In any case, as Jesus will say, they are clothed with extraordinary magnificence. They are dressed precisely as God wants them to be.

Jesus’ Jewish audience members would have known about Solomon’s incredible and luxurious abundance from Israel’s days of glory (2 Chronicles 9:3-4). In addition to the fact that Solomon was dressed in the best clothes in the world, his realm was likewise streamed with gold and silver.

He lived in extraordinary extravagance. Jesus affirms that the quality of the lilies’ magnificence outperforms even Solomon’s, although they never do anything.

Jesus brings the point home in the accompanying verse, God can and will give what is needed. That may not particularly be what we want (Matthew 5:3-12); however, it is enough for us to achieve God’s will.

Does God Care about Our Lives?

God cares more profoundly about his people than he does about the birds or blossoms. The wild lilies are viewed as if they were grass. They spring up, blossom in quality, and die prior to being raked up and consumed.

If God gives clothing to the flowers, Jesus says, would we not say that God will dress us? Christ has, as of now, called attention to the fact that God’s favoring does not constantly mean common solace (Matthew 5:3-12), so his providing can oftentimes include doing without the things that we consider as needs.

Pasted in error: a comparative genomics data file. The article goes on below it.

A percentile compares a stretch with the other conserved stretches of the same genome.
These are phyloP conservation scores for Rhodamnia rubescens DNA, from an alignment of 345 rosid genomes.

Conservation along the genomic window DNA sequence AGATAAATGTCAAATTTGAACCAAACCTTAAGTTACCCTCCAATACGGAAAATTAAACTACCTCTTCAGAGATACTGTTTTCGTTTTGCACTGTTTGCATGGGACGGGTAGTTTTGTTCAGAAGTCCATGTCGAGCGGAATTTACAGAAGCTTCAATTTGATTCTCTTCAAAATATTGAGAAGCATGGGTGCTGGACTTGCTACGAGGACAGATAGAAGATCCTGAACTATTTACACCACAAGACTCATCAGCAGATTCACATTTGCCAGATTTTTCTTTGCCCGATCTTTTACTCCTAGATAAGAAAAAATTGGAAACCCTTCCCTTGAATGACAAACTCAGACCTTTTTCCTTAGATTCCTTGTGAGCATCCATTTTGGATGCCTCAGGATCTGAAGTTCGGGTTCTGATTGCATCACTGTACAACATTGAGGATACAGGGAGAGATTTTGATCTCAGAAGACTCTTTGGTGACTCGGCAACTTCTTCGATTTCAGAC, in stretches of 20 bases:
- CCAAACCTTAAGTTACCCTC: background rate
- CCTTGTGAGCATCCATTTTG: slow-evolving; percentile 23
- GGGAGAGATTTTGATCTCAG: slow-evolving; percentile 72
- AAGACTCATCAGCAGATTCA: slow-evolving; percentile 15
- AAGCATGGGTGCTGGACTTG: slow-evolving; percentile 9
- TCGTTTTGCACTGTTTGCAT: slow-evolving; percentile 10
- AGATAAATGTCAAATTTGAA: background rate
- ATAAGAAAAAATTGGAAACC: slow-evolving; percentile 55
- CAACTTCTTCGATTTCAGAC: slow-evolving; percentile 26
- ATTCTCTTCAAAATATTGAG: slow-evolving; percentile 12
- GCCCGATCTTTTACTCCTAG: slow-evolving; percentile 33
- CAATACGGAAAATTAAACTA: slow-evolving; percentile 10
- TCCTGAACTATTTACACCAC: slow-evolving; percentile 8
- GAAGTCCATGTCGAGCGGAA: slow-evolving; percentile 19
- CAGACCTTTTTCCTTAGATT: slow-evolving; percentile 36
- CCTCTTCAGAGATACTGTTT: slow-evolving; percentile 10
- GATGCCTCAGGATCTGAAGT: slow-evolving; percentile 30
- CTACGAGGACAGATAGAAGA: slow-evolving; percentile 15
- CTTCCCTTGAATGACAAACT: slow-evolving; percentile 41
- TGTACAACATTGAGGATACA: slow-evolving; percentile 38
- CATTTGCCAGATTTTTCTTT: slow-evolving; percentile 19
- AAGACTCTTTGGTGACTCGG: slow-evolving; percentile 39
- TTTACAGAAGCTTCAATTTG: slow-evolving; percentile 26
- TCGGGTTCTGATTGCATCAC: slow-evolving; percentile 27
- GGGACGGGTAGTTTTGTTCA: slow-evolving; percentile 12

We see the statement, “O ye of little faith.” Christians too often go to the altar with a problem but get up still holding onto the problem, as if the problem were attached to them with a bungee cord (Matthew 8:26; Matthew 16:8; Psalm 23:1). We need to learn to let go and let God manage it.

It is critical to see two things about what Jesus is teaching here. In the first place, he is not promising that God will give luxurious ways of life on this side of paradise, but that God will address their issues.

That need is with regard to God’s will for our lives, which is not always simple (Matthew 5:3-12). God will provide us with what we need, with respect to his plans, which probably will not be what we want to be secure or at ease. Reliance on God’s providing includes an extreme rethinking of what needs are.

Second, Jesus is not advising the people to quit working or planning for the future. His instruction here does not mean we ought to sit idly by and trust that the world (government) will take care of us.